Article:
The coronavirus outbreak is proving to be stronger than any measures taken by governments and central banks.
In another surprise move, the US Federal Reserve slashed its interest rates to zero on Sunday and added a sweetener by expanding its balance sheet by $700 billion to purchase Treasuries and mortgage-backed securities.
China’s PBOC also made a surprise move on Friday with a fresh round of liquidity injections. The central bank cut its reserve requirements for banks to free up $79 bn in funds to support companies hit by the outbreak. Meanwhile, the Bank of Japan was the last to join central bank action by announcing several measures to ease monetary policy.
It’s becoming evident that the major central banks across the globe are using all their available tools to prevent a crisis, but it seems the fear of the pandemic is taking control of investors.
At the time of writing, all three major US indices were trading at their lower pre-open limit, a decline of 5%. When stocks futures reach their limit down in pre-market trading, they leave investors wondering how bad it can get when the market resumes normal trading hours. Markets will continue going through this phase of extreme volatility until they are able to assess the scale of damage caused by the virus outbreak.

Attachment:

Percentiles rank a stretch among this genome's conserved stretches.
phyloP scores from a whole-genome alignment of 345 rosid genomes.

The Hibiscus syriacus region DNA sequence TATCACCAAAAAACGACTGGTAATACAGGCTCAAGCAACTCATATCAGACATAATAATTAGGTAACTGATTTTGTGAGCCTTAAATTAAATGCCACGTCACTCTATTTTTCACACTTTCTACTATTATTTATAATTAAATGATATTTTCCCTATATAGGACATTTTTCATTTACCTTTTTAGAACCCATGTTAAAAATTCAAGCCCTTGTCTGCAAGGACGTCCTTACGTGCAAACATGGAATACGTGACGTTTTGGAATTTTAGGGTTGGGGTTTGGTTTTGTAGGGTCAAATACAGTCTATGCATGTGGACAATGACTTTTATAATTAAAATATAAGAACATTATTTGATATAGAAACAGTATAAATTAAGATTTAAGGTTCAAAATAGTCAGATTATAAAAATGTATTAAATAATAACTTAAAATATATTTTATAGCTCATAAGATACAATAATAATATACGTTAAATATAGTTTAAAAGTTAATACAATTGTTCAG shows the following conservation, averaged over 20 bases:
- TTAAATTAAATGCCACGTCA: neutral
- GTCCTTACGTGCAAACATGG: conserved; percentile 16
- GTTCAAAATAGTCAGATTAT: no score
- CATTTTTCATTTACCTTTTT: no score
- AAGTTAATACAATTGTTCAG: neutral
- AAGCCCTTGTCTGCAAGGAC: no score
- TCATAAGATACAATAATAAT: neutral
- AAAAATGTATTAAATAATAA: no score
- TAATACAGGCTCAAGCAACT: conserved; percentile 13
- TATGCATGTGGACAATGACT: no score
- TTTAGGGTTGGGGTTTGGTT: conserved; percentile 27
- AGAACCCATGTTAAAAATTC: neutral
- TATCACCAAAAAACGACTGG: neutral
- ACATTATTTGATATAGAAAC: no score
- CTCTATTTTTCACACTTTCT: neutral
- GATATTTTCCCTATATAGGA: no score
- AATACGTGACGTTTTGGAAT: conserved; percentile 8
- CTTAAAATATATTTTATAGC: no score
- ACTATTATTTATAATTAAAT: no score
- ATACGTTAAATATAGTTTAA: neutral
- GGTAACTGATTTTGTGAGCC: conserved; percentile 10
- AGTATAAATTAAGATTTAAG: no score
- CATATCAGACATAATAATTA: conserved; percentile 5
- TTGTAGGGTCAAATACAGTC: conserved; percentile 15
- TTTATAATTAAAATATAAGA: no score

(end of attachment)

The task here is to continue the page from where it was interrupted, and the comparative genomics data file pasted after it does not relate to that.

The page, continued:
The longer the outbreak persists and countries stay in emergency status, the harder the global economy will be hit. A recession seems almost impossible to prevent at this stage, but the question remains, how bad is it going to be? Equity strategists, especially bottom-up ones, will not be able to provide meaningful targets for stock prices. That’s because even companies themselves cannot project revenue targets in such situations.
From a macro perspective, economic data released by China today has provided a snapshot on how bad things could turn out to be. Industrial production plunged 13.5% in the first two months of the year; that’s the worst reading ever for the sector. Retail sales fell 20.5% as consumers were locked at home, fixed income investments dropped 24.5% and the jobless rate rose to a record 6.2%.
While China has started to recover from the epidemic, we do not expect to see a V-shaped recovery. The simple reason is that the rest of the world is sick now, with the majority of infections outside China. That means demand for Chinese products will remain low for the foreseeable future. Whether US and Europe will receive a similar economic hit remains to be seen. However, the biggest risk is if this health crisis turns out to be a debt crisis. The answer largely depends on the time and scale of the outbreak.
Confidence is exceptionally low at this stage and that suggests selling market rallies like the one we saw on Friday, may be a profitable strategy. However, traders should be aware and prepared for another week of extreme volatility.